Mechanisms linking electrical alternans and clinical ventricular arrhythmia in human heart failure. Heart rhythm Bayer, J. D., Lalani, G. G., Vigmond, E. J., Narayan, S. M., Trayanova, N. A. 2016; 13 (9): 1922-1931


Mechanisms of ventricular tachycardia (VT) and ventricular fibrillation (VF) in patients with heart failure (HF) are undefined.The purpose of this study was to elucidate VT/VF mechanisms in HF by using a computational-clinical approach.In 53 patients with HF and 18 control patients, we established the relationship between low-amplitude action potential voltage alternans (APV-ALT) during ventricular pacing at near-resting heart rates and VT/VF on long-term follow-up. Mechanisms underlying the transition of APV-ALT to VT/VF, which cannot be ascertained in patients, were dissected with multiscale human ventricular models based on human electrophysiological and magnetic resonance imaging data (control and HF).For patients with APV-ALT k-score >1.7, complex action potential duration (APD) oscillations (=2.3% of mean APD), rather than APD alternans, most accurately predicted VT/VF during long-term follow-up (+82%; -90% predictive values). In the failing human ventricular models, abnormal sarcoplasmic reticulum (SR) calcium handling caused APV-ALT (>1 mV) during pacing with a cycle length of 550 ms, which transitioned into large magnitude (>100 ms) discordant repolarization time alternans (RT-ALT) at faster rates. This initiated VT/VF (cycle length <400 ms) by steepening apicobasal repolarization (189 ms/mm) until unidirectional conduction block and reentry. Complex APD oscillations resulted from nonstationary discordant RT-ALT. Restoring SR calcium to control levels was antiarrhythmic by terminating electrical alternans.APV-ALT and complex APD oscillations at near-resting heart rates in patients with HF are linked to arrhythmogenic discordant RT-ALT. This may enable novel physiologically tailored, bioengineered indices to improve VT/VF risk stratification, where SR calcium handling and spatial apicobasal repolarization are potential therapeutic targets.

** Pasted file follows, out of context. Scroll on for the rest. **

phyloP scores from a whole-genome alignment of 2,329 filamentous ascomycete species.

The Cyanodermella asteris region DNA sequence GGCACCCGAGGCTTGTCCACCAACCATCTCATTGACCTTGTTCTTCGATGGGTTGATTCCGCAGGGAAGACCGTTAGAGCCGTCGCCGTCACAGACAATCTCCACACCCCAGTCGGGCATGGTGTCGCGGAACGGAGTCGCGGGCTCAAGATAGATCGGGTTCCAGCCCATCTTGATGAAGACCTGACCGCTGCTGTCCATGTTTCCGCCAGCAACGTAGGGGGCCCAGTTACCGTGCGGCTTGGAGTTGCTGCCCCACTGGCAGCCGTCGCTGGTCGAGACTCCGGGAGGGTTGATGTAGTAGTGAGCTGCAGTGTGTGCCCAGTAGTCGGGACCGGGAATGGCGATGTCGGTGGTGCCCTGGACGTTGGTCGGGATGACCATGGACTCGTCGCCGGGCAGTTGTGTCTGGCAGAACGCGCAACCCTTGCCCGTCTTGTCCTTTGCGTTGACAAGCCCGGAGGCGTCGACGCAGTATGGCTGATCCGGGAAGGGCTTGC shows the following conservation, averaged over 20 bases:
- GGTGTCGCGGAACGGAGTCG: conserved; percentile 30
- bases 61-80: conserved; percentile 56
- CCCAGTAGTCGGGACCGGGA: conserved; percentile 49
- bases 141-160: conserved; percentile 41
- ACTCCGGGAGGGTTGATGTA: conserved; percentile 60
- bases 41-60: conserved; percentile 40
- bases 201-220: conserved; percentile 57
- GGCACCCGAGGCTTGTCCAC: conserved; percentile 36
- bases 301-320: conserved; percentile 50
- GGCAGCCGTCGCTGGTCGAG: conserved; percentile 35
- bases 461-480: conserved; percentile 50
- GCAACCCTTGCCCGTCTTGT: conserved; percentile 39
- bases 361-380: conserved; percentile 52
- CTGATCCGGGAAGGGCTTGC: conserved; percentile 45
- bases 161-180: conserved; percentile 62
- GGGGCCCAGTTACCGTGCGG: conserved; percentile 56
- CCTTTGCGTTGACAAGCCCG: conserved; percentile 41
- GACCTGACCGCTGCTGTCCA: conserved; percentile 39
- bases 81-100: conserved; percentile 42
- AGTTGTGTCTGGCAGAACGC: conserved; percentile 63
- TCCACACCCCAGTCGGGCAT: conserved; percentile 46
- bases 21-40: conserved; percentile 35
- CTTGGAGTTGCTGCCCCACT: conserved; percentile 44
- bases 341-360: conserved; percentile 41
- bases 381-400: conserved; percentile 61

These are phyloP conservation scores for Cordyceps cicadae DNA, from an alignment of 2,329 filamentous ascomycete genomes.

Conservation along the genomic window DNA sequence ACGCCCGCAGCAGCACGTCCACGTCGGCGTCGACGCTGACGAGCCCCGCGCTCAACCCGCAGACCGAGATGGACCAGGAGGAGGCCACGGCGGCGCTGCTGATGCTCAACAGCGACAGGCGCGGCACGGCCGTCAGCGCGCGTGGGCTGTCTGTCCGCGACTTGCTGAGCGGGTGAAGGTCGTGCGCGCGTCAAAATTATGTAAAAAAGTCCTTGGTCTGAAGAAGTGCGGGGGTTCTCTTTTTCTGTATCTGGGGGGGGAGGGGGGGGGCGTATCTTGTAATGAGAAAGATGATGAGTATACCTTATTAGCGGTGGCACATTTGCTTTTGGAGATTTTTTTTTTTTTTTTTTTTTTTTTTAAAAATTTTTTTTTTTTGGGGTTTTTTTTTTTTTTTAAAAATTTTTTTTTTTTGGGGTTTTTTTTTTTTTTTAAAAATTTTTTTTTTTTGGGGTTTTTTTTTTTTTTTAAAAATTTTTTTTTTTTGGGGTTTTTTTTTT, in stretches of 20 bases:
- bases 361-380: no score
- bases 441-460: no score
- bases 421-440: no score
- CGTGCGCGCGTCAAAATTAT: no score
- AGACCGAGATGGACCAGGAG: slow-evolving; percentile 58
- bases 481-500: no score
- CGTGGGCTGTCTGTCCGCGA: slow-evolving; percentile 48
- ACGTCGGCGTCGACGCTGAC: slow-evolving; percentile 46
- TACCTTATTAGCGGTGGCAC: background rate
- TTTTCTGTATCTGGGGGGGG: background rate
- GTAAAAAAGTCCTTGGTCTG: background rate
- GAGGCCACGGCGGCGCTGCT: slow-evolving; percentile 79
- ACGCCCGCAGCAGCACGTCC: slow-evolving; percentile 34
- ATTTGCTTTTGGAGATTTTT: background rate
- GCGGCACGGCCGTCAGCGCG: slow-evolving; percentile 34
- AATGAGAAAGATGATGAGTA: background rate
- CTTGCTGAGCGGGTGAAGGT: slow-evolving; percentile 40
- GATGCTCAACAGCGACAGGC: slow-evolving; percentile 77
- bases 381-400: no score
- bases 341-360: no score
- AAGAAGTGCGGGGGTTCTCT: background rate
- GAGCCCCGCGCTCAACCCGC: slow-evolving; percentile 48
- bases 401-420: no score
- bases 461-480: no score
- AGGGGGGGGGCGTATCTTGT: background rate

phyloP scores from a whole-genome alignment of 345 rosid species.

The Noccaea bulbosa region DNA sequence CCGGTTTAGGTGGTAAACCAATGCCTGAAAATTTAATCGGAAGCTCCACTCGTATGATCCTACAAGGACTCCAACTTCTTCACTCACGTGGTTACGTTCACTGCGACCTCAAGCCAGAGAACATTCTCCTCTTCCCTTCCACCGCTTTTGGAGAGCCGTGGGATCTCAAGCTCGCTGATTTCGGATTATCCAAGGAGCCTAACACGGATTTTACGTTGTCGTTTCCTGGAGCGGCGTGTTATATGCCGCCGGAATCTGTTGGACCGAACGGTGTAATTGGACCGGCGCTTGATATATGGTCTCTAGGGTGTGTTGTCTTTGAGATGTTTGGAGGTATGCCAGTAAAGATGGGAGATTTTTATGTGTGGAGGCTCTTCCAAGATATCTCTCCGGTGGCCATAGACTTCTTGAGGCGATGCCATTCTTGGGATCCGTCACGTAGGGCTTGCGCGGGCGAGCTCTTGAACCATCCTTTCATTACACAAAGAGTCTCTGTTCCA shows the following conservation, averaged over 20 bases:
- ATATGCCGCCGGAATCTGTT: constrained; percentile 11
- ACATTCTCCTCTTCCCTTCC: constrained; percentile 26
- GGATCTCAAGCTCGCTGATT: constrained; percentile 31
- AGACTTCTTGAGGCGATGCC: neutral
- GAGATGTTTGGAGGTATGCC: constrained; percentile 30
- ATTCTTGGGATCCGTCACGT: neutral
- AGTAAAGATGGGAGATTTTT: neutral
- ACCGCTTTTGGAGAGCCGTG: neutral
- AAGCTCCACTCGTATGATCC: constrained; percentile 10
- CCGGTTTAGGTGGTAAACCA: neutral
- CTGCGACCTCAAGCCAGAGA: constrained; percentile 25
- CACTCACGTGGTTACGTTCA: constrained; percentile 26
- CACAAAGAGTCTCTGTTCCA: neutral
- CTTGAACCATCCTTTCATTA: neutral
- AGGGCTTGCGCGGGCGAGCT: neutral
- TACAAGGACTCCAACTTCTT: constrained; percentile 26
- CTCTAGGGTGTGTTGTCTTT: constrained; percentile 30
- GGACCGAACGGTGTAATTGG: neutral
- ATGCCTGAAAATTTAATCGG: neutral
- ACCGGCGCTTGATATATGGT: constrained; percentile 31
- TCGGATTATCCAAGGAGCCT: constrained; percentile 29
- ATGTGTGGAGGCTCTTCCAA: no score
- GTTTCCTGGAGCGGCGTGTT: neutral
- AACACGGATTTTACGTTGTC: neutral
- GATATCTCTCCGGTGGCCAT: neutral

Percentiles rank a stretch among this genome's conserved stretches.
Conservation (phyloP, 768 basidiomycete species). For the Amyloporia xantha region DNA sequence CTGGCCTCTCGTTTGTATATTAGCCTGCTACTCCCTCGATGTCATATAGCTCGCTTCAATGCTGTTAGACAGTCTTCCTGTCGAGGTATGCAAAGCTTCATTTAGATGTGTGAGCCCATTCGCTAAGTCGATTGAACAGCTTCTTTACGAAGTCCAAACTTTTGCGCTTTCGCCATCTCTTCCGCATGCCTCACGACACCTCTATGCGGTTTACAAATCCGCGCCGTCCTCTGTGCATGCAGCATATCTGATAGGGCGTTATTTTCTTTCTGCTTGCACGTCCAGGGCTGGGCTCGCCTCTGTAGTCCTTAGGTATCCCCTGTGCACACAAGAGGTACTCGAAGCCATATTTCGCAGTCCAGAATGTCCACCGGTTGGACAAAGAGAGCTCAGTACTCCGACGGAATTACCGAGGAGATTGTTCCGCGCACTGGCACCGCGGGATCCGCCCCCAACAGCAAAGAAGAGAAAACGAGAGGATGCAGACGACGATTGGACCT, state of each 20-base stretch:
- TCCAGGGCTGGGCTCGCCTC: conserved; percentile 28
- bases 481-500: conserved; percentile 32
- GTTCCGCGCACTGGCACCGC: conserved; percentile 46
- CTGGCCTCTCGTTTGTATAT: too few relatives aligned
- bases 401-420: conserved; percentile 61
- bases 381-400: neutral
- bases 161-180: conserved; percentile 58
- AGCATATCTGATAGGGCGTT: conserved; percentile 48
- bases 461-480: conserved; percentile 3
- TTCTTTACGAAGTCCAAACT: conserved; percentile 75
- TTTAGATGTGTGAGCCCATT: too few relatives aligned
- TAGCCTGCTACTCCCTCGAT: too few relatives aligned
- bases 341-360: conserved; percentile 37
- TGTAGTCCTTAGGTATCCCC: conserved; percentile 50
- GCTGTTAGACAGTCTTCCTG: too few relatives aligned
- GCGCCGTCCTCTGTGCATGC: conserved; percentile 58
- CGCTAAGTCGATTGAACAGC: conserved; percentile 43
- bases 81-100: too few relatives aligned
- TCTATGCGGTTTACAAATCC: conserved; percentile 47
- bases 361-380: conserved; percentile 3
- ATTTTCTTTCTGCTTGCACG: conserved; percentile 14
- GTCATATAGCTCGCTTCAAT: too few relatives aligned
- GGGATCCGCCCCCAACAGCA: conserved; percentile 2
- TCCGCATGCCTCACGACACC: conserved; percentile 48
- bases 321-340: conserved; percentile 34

View details for DOI 10.1016/j.hrthm.2016.05.017

View details for PubMedID 27215536

View details for PubMedCentralID PMC4996715